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Resident takes issue with visibility ordinance
April 05, 2013 · Meghan Hunter


Lisbon's eight-month-old visibility ordinance continues to raise questions, prompting the council to clarify details on Monday, March 25.

The new ordinance enforces visibility requirements at intersections, meaning items falling within a 25-foot triangle measured from the edge of the pavement have a graduated height allowance. This goes beyond the previous ordinance, which only measured from the city's right-of-way, causing a variance between properties.

Lisbon resident David Zahorik has raised concerns throughout the evolution of the ordinance, and the city responded by examining the ordinance's effects. Still, Zahorik identified several issues he has with it, including varying zones of acceptable heights of trees and shrubs, the 25-foot measurement from the edge of pavement since not all the streets have curbs, and fence height limitations.

Addressing the fencing issue, Zahorik asked, "If the fences exceed height limitations, does the city plan to compel homeowners to alter their existing fences to meet the new requirements or will they be grandfathered in?"

He was also curious as to how the city will implement the changes and regulations, referencing the cost of monitoring street corners. Proposals he made involve reducing the 25-foot measurement to 20 feet, replacing yield signs with stop signs, and stricter restrictions of parking at corners.

"I feel that these measures would be a simpler solution than monitoring citizens' yards for offending shrubs," Zahorik said. "The measures that I just told you about are systematic and they address a perceived problem in the long-term."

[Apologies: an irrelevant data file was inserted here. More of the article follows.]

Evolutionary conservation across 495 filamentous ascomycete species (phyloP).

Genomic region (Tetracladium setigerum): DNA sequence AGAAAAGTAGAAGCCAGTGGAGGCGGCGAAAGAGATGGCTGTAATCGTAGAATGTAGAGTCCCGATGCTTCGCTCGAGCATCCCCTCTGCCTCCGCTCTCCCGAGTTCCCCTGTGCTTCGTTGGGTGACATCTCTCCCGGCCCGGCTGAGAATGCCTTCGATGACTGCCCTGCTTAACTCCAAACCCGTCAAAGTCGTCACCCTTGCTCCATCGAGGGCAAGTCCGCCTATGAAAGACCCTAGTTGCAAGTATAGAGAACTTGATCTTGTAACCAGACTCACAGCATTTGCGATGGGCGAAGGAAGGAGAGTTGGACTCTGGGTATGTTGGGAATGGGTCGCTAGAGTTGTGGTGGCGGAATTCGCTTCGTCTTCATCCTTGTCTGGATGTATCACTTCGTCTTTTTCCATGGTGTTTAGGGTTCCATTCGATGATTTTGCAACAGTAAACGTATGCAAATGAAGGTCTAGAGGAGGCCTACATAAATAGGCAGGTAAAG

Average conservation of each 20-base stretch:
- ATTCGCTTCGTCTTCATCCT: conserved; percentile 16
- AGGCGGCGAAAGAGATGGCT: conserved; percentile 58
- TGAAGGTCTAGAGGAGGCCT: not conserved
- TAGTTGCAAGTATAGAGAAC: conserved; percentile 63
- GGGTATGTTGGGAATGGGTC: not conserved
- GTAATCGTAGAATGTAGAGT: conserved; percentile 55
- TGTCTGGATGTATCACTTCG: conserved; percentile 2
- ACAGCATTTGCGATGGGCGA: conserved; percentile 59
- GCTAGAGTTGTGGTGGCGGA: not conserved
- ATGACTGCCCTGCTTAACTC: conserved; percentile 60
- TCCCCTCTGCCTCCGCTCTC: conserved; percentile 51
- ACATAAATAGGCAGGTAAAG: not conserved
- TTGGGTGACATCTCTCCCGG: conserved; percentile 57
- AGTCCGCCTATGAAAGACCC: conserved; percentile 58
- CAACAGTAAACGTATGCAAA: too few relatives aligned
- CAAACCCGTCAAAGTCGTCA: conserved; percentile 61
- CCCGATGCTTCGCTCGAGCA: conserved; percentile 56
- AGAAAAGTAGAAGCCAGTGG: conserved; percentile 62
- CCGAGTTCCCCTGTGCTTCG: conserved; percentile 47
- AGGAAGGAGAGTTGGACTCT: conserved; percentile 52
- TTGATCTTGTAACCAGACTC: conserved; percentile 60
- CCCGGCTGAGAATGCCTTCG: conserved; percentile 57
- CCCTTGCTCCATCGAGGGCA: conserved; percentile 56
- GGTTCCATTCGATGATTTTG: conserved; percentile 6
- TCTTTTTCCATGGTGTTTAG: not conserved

Zahorik also determined that none of his trees are in violation, despite a letter from the city saying he had to "remedy the situation."

Council member Doug O'Connor explained the measuring process and council member Lance Zerbe proposed a solution.

"We have a simple answer here; [O'Connor] went out and measured it, so the zoning commissioner goes out with you and you guys can go over how you measured it, that way you go from the same point," Zerbe said. "If it's out, there's nothing we can do about it, but if they're not in the zone, they're not in the zone."

Overall, council member John Bardsley noted that clarity can made in the ordinance. Zerbe and mayor Beryl O'Connor agreed to look at Zahorik's suggestions.

In other action last week, the council:

• Approved the audit for fiscal year 2013. A copy is available for review at City Hall.

• Added to the city's policy handbook that vehicles should not be towed with city equipment.

• Accepted the resignation of volunteer Ryan Larmore from the city's board of adjustment.

• Approved a payment of $13, 684 to Eastern Iowa Excavating for a water main project related to development in Novak Estates. Due to obstacles, the city had to move and lay more water main than expected for safety reasons.

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